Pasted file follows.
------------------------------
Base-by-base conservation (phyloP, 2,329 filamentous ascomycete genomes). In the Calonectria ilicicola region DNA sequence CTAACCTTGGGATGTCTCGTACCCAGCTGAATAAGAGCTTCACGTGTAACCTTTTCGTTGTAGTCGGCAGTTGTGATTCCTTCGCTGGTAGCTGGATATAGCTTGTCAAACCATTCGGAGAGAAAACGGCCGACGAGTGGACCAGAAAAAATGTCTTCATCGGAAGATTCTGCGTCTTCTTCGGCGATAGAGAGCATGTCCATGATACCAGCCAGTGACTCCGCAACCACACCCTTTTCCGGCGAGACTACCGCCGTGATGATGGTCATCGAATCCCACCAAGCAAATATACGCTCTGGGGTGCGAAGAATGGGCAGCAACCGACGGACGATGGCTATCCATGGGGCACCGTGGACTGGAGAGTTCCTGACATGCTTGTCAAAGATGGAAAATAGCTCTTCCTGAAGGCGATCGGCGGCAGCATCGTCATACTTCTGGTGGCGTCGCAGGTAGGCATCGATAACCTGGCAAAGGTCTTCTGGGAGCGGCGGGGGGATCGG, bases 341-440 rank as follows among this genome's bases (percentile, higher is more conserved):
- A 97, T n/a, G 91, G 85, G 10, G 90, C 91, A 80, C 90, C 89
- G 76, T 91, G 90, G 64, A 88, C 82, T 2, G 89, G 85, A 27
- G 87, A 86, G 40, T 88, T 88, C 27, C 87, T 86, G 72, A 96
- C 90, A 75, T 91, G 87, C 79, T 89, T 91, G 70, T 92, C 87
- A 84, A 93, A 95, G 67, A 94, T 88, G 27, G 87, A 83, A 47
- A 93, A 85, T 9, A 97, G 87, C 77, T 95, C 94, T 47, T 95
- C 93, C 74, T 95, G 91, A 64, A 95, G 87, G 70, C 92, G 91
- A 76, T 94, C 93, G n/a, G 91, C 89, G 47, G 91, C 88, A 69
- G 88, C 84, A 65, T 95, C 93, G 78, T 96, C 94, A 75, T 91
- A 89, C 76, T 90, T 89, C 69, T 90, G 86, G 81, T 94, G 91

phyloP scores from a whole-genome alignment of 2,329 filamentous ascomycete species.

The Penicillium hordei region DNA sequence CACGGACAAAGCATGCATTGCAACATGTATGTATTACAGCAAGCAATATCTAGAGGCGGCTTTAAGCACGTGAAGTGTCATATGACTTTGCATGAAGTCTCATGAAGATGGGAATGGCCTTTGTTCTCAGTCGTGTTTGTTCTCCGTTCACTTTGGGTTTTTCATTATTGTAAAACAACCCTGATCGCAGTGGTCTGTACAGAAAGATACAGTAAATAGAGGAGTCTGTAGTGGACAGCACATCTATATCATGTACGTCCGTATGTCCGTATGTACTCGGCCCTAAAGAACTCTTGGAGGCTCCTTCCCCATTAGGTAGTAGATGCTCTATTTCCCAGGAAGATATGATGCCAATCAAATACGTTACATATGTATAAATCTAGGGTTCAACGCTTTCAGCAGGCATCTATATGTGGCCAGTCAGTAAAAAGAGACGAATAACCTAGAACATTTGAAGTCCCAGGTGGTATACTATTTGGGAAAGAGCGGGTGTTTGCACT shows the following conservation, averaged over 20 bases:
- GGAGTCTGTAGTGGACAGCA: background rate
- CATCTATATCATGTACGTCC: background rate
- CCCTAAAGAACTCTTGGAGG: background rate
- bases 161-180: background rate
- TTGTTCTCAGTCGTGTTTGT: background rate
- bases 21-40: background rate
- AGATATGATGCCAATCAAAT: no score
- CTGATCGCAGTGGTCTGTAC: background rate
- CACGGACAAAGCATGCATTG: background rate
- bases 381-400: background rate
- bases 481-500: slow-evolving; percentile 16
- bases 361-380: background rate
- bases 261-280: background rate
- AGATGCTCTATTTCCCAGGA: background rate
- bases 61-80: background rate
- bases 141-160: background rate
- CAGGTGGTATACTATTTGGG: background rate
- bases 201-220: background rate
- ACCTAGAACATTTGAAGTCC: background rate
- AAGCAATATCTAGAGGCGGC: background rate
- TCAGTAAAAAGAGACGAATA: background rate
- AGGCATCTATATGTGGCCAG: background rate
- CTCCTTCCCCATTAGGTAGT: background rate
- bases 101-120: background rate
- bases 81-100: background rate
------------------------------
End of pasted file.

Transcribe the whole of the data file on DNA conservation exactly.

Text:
Base-by-base conservation (phyloP, 2,329 filamentous ascomycete genomes). In the Calonectria ilicicola region DNA sequence CTAACCTTGGGATGTCTCGTACCCAGCTGAATAAGAGCTTCACGTGTAACCTTTTCGTTGTAGTCGGCAGTTGTGATTCCTTCGCTGGTAGCTGGATATAGCTTGTCAAACCATTCGGAGAGAAAACGGCCGACGAGTGGACCAGAAAAAATGTCTTCATCGGAAGATTCTGCGTCTTCTTCGGCGATAGAGAGCATGTCCATGATACCAGCCAGTGACTCCGCAACCACACCCTTTTCCGGCGAGACTACCGCCGTGATGATGGTCATCGAATCCCACCAAGCAAATATACGCTCTGGGGTGCGAAGAATGGGCAGCAACCGACGGACGATGGCTATCCATGGGGCACCGTGGACTGGAGAGTTCCTGACATGCTTGTCAAAGATGGAAAATAGCTCTTCCTGAAGGCGATCGGCGGCAGCATCGTCATACTTCTGGTGGCGTCGCAGGTAGGCATCGATAACCTGGCAAAGGTCTTCTGGGAGCGGCGGGGGGATCGG, bases 341-440 rank as follows among this genome's bases (percentile, higher is more conserved):
- A 97, T n/a, G 91, G 85, G 10, G 90, C 91, A 80, C 90, C 89
- G 76, T 91, G 90, G 64, A 88, C 82, T 2, G 89, G 85, A 27
- G 87, A 86, G 40, T 88, T 88, C 27, C 87, T 86, G 72, A 96
- C 90, A 75, T 91, G 87, C 79, T 89, T 91, G 70, T 92, C 87
- A 84, A 93, A 95, G 67, A 94, T 88, G 27, G 87, A 83, A 47
- A 93, A 85, T 9, A 97, G 87, C 77, T 95, C 94, T 47, T 95
- C 93, C 74, T 95, G 91, A 64, A 95, G 87, G 70, C 92, G 91
- A 76, T 94, C 93, G n/a, G 91, C 89, G 47, G 91, C 88, A 69
- G 88, C 84, A 65, T 95, C 93, G 78, T 96, C 94, A 75, T 91
- A 89, C 76, T 90, T 89, C 69, T 90, G 86, G 81, T 94, G 91

phyloP scores from a whole-genome alignment of 2,329 filamentous ascomycete species.

The Penicillium hordei region DNA sequence CACGGACAAAGCATGCATTGCAACATGTATGTATTACAGCAAGCAATATCTAGAGGCGGCTTTAAGCACGTGAAGTGTCATATGACTTTGCATGAAGTCTCATGAAGATGGGAATGGCCTTTGTTCTCAGTCGTGTTTGTTCTCCGTTCACTTTGGGTTTTTCATTATTGTAAAACAACCCTGATCGCAGTGGTCTGTACAGAAAGATACAGTAAATAGAGGAGTCTGTAGTGGACAGCACATCTATATCATGTACGTCCGTATGTCCGTATGTACTCGGCCCTAAAGAACTCTTGGAGGCTCCTTCCCCATTAGGTAGTAGATGCTCTATTTCCCAGGAAGATATGATGCCAATCAAATACGTTACATATGTATAAATCTAGGGTTCAACGCTTTCAGCAGGCATCTATATGTGGCCAGTCAGTAAAAAGAGACGAATAACCTAGAACATTTGAAGTCCCAGGTGGTATACTATTTGGGAAAGAGCGGGTGTTTGCACT shows the following conservation, averaged over 20 bases:
- GGAGTCTGTAGTGGACAGCA: background rate
- CATCTATATCATGTACGTCC: background rate
- CCCTAAAGAACTCTTGGAGG: background rate
- bases 161-180: background rate
- TTGTTCTCAGTCGTGTTTGT: background rate
- bases 21-40: background rate
- AGATATGATGCCAATCAAAT: no score
- CTGATCGCAGTGGTCTGTAC: background rate
- CACGGACAAAGCATGCATTG: background rate
- bases 381-400: background rate
- bases 481-500: slow-evolving; percentile 16
- bases 361-380: background rate
- bases 261-280: background rate
- AGATGCTCTATTTCCCAGGA: background rate
- bases 61-80: background rate
- bases 141-160: background rate
- CAGGTGGTATACTATTTGGG: background rate
- bases 201-220: background rate
- ACCTAGAACATTTGAAGTCC: background rate
- AAGCAATATCTAGAGGCGGC: background rate
- TCAGTAAAAAGAGACGAATA: background rate
- AGGCATCTATATGTGGCCAG: background rate
- CTCCTTCCCCATTAGGTAGT: background rate
- bases 101-120: background rate
- bases 81-100: background rate